POLITICS

Ontario Election Campaign: Job-Seeking Immigrants Caught In Middle Of Tory-Liberal Spat

09/08/2011 06:22 EDT | Updated 11/08/2011 05:12 EST
Flickr: Ontario Chamber of Commerce
TORONTO - Ontario's election campaign descended into classic wedge politics Thursday over a Liberal pledge to help a relative handful of newcomers to Canada find work.

The Liberals accused the Conservatives of stoking anti-immigrant sentiment, while the Tories said the Liberals are ignoring the plight of the province's unemployed in an effort to score cheap political points with new Canadians.

The Liberal proposal calls for a tax credit of up to $10,000 to offset necessary training costs for employers who hire professionals such as architects, accountants and engineers.

The employees must have been trained abroad, become Canadians citizens, been in Canada for under five years and not previously been able to find work in Ontario in their field.

In Ottawa, Progressive Conservative Leader Tim Hudak savaged the proposal as a "bizarre scheme."

He called it an "affirmative action program to hire foreign workers" at a time when 500,000 people in the province can't find work.

"This is one of the most divisive policies in memory — that's picking special favourites among residents of Ontario, or people moving into the province," Hudak said.

The Liberals were quick to pounce, branding opposition to the idea as intolerance.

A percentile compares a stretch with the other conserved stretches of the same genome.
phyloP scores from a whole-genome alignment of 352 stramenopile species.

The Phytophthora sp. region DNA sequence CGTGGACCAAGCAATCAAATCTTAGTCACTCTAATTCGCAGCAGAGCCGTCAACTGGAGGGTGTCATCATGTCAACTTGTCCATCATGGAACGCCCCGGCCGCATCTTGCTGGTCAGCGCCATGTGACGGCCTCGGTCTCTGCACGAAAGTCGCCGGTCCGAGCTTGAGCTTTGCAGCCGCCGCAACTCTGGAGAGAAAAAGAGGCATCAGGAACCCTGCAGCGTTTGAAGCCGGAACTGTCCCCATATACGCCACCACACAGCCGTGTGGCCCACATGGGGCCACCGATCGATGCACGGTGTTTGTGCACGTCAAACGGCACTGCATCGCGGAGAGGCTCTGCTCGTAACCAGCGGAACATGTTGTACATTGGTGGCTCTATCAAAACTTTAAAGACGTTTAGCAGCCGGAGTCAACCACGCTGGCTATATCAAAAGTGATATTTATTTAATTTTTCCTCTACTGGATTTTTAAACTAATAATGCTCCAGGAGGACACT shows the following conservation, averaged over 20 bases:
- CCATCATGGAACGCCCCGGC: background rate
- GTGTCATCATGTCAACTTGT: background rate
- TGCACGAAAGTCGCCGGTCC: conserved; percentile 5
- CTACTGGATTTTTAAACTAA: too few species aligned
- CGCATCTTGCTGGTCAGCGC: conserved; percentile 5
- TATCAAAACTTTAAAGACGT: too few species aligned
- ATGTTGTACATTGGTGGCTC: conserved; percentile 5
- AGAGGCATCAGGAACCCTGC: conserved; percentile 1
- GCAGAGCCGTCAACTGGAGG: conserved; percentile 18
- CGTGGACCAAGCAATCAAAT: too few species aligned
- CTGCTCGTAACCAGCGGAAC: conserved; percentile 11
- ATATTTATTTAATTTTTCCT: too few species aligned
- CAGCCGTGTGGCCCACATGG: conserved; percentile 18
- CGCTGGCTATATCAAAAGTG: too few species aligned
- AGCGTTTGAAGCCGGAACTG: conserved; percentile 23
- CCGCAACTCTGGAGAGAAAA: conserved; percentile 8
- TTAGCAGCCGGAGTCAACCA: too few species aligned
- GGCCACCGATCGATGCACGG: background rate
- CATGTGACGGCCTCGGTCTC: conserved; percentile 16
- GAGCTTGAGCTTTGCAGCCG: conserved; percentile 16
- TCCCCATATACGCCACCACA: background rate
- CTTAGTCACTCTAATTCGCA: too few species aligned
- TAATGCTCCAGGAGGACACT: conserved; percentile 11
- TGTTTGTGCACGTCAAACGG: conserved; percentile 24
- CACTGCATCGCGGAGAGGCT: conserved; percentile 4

"The (Tories) have irresponsibly and intentionally stoked xenophobic fears by labelling these Canadians as 'foreign workers' who have descended on the province to 'steal' your job," the party said in a release.

Premier Dalton McGuinty, campaigning in London, Ont., picked up the intolerance theme.

"In my Ontario there's no us and them, there's just us," McGuinty said.

"That's a decidedly different outlook than that shared by the Tea Party elements in the PC Party."

The Liberals say the program would cost up to $12 million a year.

Currently, immigrants must have resided in Canada for at least three years before they can even apply for citizenship.

Routine applications — those that are complete and require no further information or unusual checks — now take an average of 19 months to process, according to Citizenship and Immigration Canada.

Many applications take much longer.

That suggests only a tiny number of newcomers — those professionals who actually become citizens within the five-year limit and still haven't found a first job within their field — might potentially qualify.

The Liberals say they anticipate as many as 1,200 new Canadians could qualify.

The credit — similar to one already offered for apprenticeships — would amount to just a fraction of the $1 billion the Ontario government currently budgets annually for training.

In Ottawa, federal Immigration Minister Jason Kenney distanced himself from McGuinty's idea by saying he didn't think it helpful "to start dividing Canadians based on the longevity of their residency in Canada."

In response, the Liberals said the feds were trying to help Hudak because they wanted a "lapdog" at the Ontario legislature for when they wanted to treat the province "unfairly."

New Democrat Andrea Horwath, campaigning in northern Ontario, said her party would soon offer a policy to help all unemployed workers.

"Our plan will focus on all Ontarians because I think that's the right way to go, Horwath said.